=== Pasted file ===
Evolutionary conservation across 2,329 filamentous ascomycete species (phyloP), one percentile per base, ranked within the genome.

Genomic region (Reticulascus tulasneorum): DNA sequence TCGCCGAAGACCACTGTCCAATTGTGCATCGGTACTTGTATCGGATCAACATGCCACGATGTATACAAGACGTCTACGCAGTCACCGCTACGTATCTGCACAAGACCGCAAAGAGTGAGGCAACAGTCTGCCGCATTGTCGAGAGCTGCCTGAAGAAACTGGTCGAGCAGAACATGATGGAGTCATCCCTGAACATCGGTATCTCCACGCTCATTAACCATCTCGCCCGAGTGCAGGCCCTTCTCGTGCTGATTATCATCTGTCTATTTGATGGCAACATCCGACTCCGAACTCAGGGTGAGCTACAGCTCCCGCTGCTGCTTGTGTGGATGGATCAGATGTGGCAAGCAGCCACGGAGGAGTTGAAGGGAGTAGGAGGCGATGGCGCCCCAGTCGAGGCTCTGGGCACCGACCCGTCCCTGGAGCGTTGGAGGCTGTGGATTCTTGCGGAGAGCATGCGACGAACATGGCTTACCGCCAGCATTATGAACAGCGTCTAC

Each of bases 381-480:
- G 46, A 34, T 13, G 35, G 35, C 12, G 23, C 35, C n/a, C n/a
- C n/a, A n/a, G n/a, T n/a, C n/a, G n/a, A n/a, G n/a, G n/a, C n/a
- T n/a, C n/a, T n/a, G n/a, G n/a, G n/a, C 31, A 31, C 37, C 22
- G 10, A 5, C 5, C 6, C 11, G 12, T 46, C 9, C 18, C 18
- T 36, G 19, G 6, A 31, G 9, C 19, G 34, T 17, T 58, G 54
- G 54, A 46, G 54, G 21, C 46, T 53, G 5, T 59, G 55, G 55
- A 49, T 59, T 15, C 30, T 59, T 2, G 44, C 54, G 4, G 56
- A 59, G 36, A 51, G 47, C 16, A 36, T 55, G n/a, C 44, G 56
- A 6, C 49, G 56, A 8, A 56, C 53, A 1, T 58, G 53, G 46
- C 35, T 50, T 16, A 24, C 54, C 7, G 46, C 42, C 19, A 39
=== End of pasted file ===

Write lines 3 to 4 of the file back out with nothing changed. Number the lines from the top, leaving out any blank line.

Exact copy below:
Each of bases 381-480:
- G 46, A 34, T 13, G 35, G 35, C 12, G 23, C 35, C n/a, C n/a